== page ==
One of the examples Fletcher cited (it may or may not have been a real-life story) involved Mrs. Bergmeier, a German woman caught in the cataclysm of the Second World War. She was picked up by a Soviet Army patrol one day while foraging for food for her three children and sent to a prisoner of war camp in the Ukraine. Her husband, after rounding up the children, spent months in a desperate search for her. In the Ukraine, Mrs. Bergmeier learned that her family was looking for her but Soviet rules would not allow her to be released unless she was pregnant. A friendly camp officer graciously offered to help and before long the expectant Mrs. Bergmeier was released to her family.

That worked for me. Here was Mrs. Bergmeier and the generous camp officer, each loving their neighbor as themselves. And wasn’t this extra-marital coitus an expression of the purest kind of love?

Actually, Fletcher doesn’t say. He leaves that to his readers to figure out. Professor Genco, as I recall, was having none of it. “Sex,” he said, “requires three magic words: ‘I take thee.’” Without a lifetime commitment to your partner, sex is a sin. So went the official line of the Eastern Baptist College faculty. But would it also be a sin for Mrs. Bergmeier to remain morally pure but separated from her children? Again, Fletcher doesn’t say. You tell me. It’s an ethical dilemma.

Every Sunday morning before church, I do a quick scan of the New York Times Magazine, especially “The Ethicist” column by Ariel Kaminer. Each week, the ethically challenged seek Ms. Kaminer’s advice. It’s fun to guess what solution she may suggest for each moral quandary.

Not long ago, the following letter appeared:

I smoke a fair amount of marijuana. Sometimes I ask my friends if they want me to pick up weed for them as well, in which case they give me the money upfront. As with any other commodity, prices are usually cheaper when buying in bulk. I will often not give the change to my friends and instead use those few dollars to further my own discount. Is this unethical? I’m the one going through the effort of gathering buyers and conducting the illegal transaction. Or does that just make me a drug dealer? NAME WITHHELD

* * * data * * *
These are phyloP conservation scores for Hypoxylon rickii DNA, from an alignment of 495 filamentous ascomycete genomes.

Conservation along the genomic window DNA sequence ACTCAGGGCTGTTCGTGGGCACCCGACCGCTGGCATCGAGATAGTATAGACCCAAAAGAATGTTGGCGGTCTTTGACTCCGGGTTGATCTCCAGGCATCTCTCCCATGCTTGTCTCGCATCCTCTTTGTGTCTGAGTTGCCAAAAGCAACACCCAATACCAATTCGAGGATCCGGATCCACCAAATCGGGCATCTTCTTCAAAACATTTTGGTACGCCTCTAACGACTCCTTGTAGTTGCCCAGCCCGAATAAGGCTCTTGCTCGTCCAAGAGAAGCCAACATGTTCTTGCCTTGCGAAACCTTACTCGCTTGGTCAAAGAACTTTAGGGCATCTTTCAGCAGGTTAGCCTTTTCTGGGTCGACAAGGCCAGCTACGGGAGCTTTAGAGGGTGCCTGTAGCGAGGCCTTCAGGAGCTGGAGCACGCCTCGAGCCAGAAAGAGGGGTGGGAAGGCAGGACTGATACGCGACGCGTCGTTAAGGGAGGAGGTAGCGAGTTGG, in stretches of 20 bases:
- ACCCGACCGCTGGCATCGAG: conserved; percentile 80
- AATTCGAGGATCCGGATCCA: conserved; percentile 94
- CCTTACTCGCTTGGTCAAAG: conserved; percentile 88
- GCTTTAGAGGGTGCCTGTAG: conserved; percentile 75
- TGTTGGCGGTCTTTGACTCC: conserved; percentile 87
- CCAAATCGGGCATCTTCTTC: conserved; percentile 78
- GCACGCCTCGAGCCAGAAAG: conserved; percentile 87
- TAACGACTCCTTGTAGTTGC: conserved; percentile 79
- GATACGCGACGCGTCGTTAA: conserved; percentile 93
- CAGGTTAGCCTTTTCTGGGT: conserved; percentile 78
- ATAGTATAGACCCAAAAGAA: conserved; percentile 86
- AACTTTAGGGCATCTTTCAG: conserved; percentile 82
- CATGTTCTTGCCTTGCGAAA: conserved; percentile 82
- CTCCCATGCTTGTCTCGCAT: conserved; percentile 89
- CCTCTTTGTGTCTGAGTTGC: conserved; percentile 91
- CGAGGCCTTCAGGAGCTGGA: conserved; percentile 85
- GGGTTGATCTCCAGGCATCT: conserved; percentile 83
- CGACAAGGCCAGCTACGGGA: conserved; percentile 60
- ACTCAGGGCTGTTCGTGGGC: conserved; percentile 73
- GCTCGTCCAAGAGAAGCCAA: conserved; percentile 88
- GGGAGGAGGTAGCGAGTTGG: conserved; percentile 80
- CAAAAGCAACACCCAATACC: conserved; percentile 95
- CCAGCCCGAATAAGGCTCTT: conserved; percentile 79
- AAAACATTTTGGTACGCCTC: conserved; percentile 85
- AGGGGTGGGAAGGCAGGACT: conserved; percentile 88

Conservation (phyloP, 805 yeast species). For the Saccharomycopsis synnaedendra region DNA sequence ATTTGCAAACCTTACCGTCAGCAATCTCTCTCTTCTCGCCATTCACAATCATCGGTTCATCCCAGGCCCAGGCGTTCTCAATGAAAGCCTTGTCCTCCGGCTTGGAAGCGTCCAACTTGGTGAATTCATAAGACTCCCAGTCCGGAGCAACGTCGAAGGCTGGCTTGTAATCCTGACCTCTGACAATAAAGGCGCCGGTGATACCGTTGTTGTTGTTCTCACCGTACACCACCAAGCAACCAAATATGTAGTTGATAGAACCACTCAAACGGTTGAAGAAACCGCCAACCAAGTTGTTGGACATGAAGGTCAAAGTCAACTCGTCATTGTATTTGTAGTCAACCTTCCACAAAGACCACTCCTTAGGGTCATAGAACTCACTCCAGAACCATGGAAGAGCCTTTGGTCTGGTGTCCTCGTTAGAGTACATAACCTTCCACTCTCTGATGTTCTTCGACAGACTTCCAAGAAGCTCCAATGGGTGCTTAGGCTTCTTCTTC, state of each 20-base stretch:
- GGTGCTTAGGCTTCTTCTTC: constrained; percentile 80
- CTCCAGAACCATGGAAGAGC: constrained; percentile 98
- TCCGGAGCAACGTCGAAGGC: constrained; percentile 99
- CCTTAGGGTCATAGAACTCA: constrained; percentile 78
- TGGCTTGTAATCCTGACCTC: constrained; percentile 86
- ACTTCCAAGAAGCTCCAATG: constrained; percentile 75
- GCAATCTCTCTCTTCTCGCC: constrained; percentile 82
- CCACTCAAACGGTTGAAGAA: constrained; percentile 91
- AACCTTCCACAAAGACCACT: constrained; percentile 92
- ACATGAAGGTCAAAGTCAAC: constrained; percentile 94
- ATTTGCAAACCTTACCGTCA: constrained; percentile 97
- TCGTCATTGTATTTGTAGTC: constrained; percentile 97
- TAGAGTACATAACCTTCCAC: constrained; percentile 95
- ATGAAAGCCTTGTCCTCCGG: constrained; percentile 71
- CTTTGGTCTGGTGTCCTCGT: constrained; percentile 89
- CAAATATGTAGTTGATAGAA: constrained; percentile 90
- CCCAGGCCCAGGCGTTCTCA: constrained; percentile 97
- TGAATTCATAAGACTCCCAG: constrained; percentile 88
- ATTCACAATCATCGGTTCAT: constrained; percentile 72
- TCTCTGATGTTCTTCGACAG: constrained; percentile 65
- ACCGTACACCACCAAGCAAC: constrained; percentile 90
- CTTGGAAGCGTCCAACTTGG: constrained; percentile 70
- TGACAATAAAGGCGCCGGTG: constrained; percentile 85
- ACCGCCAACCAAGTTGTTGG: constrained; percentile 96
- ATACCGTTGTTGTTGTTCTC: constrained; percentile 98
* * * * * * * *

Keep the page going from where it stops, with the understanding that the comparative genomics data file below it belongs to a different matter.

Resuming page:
The letter made me choke on my coffee. Here, under the guise of neighborliness and with a sensible entrepreneurial spirit, this dude was trying to justify illegal activity. How do you rationalize that? Smoking weed doesn’t necessarily mean you don’t love God. But is the writer treating his neighbors as he would want to be treated himself? Is he violating the golden rule?

Ethicist Ariel Kaminer saw right through him:

The size of someone’s commission doesn’t make him a drug dealer. What does? Same thing that makes someone a Toyota dealer: acting as a go-between on a commercial transaction involving a producer and consumers. So you’re a dealer — one with a distinctly mellow business plan but no doubt lots of friends.

She added: